While the example of his own manners convinces them how naturally the characters of the painter and the gentleman harmonize, and while he qualifies his students to cultivate the future interests of their profession in a spirit of fraternity and mutual concession and respect, we hope that their solid acquirements, aided by the daily improving taste of the country, will enable them to triumph even over their gigantic enemy—“Old Pictures."
Art. IV.–1. A Tour in Germany, and some of the Southern
Provinces of the Austrian Empire, in the years 1820-18211822. By John RUSSELL. Edinburgh. Boston, reprinted, 1825.
2. Travels in the North of Germany, in the years 1825–1826. By
HENRY E. DWIGHT. New-York. G. & C. and H. Carvill, 1829.
As nothing is so important to society, especially in free countries, as the education of its members, we shall never make any apology for devoting some of our pages to this topic. Indeed we rejoice to believe that the feelings of our fellow-citizens, in accordance with the spirit of the age, will ophold our efforts ; that on this great subject a general interest is excited among them, however inadequate to the wants of the country may, as yet, have been their exertions, or however thwarted by the state of our society, or by circumstances arising from our peculiar position. In the fields of literature, we have been but humble gleaners. In the instruction of our children, our preparations have hitherto been confined to that which seemed absolutely necessary. All that is elevated and commanding in letters, and nearly all that is useful in science, we have left to other nations
and other climes, content to borrow from their treasures, and to be guided by their labours.
If this is the age of revolution, we hope it will also prove the age of improvement and reform. While the attention of man is occupied in discussing the principles, the operations, and the results of all systems, we trust that those, which, like education, affect the welfare of the human family, will not be disregarded, but that our speculative inquiries will lead to prompt and efficient action.
Under these impressions we feel always solicitous to examine the arrangements of foreign schools, their modes and processes of instruction, that comparing the opinions and practices of distant and different nations, we may profit by their experience, and incorporate into our own plans all that is excellent and successful in theirs. Of all the nations of the globe, Germany may, at present, be considered as the one where education is most varied, most extensive, most profound; where most means have been prepared for the communication of knowledge, and most care taken that those means shall be skilfully applied; where the “materiel" of learning has been most abundantly provided, and the master-workmen who are to employ these implements, are, themselves, most thoronghly instructed, and cautiously selected. We, therefore, feel gratified with the opportunity of presenting, to our readers, a fair view of the system of educa- V tion as now pursued in Germany, exhibiting its merits and defects, and enabling us to compare, on this subject, the state, condition and opinions of that country with those of our own. If this comparison should show great deficiencies in our methods the patriotism of our countrymen will, we trust, induce them to apply such remedies as are within their power.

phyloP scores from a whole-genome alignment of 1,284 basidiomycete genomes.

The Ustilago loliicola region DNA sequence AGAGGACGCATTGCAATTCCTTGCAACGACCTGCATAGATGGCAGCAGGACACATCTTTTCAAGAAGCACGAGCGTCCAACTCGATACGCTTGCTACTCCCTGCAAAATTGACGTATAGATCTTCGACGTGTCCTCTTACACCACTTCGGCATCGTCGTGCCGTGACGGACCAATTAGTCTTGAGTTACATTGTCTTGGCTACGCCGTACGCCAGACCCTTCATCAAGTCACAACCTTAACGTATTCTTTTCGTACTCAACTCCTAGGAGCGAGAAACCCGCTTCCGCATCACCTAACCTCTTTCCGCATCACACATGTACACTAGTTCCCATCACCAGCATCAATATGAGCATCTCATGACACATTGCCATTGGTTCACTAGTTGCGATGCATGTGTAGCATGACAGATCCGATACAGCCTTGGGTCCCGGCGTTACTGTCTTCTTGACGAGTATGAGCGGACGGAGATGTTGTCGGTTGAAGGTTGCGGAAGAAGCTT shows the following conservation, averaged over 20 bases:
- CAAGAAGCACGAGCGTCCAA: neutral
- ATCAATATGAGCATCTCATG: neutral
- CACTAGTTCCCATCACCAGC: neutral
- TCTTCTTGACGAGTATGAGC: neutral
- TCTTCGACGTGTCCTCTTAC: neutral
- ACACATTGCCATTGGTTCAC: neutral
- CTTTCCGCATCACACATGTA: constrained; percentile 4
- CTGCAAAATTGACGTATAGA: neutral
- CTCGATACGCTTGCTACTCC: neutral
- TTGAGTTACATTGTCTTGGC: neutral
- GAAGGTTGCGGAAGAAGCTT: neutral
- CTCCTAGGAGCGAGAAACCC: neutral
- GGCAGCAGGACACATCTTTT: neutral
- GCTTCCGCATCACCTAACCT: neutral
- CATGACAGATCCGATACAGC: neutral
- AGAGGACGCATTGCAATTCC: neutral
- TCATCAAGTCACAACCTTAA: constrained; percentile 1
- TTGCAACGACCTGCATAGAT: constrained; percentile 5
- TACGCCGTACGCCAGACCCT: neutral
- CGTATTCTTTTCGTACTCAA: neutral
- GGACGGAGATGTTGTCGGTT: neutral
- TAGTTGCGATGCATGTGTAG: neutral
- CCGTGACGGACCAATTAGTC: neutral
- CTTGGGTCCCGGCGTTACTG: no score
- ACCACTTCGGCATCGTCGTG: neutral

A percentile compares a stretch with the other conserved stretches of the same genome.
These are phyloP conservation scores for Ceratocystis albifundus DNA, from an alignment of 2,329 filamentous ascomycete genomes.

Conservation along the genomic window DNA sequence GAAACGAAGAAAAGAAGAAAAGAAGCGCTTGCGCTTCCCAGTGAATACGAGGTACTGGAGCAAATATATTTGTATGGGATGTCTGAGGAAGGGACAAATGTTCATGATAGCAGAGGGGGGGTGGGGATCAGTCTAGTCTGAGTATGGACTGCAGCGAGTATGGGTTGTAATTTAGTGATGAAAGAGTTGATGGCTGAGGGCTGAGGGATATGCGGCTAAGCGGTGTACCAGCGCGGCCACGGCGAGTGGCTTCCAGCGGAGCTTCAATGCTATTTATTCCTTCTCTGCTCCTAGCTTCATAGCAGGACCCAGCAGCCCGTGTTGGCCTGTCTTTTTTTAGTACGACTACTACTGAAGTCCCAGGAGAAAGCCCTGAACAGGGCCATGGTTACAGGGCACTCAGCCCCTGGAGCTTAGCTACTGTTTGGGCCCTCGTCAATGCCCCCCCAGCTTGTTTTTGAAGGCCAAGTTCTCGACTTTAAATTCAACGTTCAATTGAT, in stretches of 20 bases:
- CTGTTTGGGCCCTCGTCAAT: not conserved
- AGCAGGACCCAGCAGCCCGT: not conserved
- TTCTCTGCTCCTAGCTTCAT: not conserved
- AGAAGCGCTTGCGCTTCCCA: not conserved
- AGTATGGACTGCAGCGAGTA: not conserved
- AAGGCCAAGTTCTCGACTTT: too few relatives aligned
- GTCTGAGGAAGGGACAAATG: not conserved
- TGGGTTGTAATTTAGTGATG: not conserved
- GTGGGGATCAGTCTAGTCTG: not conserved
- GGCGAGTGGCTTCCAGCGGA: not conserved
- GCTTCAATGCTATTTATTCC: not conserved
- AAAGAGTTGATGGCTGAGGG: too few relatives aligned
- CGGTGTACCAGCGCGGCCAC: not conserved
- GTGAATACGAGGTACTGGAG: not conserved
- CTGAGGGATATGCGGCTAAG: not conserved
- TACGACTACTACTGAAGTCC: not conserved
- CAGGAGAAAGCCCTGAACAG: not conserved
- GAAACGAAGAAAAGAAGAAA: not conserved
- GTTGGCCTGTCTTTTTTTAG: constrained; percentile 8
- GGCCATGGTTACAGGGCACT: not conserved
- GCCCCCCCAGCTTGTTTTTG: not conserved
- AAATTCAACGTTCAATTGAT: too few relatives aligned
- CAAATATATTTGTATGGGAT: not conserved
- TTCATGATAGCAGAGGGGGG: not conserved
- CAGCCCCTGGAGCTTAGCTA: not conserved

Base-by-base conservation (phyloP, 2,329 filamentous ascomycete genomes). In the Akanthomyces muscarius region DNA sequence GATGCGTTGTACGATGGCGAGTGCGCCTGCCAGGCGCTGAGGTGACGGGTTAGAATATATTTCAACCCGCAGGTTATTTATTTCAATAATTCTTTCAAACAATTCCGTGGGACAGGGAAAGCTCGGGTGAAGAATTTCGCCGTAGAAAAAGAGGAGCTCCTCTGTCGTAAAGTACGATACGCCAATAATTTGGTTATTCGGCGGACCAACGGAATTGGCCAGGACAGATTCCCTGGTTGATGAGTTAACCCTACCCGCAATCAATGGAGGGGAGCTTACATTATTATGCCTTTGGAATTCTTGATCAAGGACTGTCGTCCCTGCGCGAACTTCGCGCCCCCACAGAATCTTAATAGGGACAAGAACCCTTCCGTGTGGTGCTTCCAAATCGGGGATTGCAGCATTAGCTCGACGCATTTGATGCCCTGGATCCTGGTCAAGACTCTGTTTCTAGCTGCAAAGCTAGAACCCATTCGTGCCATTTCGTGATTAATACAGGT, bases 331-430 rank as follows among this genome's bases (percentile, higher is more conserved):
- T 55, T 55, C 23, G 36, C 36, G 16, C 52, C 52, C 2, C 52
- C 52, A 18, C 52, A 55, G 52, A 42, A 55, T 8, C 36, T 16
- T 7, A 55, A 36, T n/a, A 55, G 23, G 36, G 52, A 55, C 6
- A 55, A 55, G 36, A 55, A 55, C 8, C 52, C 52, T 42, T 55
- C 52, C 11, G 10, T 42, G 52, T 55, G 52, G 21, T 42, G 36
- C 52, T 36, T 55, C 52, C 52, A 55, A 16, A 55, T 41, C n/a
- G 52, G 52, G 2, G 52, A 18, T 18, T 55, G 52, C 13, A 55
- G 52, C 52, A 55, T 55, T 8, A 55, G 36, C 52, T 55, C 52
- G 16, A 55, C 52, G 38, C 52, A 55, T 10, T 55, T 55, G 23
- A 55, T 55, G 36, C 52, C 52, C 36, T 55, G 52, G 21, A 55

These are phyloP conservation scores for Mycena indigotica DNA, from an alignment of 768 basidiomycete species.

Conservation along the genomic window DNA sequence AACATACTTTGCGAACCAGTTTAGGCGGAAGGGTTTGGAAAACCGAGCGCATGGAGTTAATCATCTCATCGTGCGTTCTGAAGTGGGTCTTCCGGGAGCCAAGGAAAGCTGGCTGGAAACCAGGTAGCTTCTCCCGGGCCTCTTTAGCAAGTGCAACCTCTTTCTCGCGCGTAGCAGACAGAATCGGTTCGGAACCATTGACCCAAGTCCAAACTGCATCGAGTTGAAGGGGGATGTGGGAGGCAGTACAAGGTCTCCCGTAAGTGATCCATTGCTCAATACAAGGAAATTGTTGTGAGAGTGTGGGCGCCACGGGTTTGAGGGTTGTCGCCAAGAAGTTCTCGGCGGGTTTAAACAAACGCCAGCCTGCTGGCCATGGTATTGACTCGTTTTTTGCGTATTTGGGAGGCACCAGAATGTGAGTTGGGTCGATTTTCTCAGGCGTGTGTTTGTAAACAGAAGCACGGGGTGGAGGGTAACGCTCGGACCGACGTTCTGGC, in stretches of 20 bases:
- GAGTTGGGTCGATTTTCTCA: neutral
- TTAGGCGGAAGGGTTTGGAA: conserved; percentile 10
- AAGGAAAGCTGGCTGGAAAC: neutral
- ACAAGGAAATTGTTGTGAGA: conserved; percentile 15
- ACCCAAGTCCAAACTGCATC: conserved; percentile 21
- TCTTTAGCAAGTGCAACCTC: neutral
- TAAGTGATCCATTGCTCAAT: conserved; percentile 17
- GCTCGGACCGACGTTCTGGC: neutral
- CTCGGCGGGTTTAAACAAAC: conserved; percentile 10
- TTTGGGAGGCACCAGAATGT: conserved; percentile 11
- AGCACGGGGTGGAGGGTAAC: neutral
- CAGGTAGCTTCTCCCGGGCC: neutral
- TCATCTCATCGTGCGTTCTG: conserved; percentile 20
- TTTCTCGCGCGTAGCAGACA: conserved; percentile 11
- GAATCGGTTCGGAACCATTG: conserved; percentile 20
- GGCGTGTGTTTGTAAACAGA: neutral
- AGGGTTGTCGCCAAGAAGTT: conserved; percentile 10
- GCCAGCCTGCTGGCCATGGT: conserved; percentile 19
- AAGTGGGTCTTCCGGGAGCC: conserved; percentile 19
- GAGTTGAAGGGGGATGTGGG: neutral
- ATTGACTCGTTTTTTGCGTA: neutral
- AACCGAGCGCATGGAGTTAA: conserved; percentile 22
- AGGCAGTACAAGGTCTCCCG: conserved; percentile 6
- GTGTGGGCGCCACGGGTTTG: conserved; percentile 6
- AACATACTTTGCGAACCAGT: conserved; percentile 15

The works which we have prefixed to this article are the latest that we have seen, which treat of this subject, and one of them, at least, deserves a careful perusal.
Mr. Russell, who visited Germany in 1820-1821-1822, appears to have carried with him all the prejudices of his countrymen. He views every thing with the supercilious feelings of an Englishman. No fault escapes him. The errors which he perceives, or thinks he perceives in the systems of that country, are all detailed and exaggerated-the good only remains unnoticed. While the quarrels and the riots of the students occupy very many of his pages, their zeal, their literary enthusiasm, their wonderful acquirements are passed over in silence. When obliged to acknowledge the attainments of the professors, he accompanies it with a sarcasm on the dull, plodding character of the nation, and ascribes to them no other merit than patient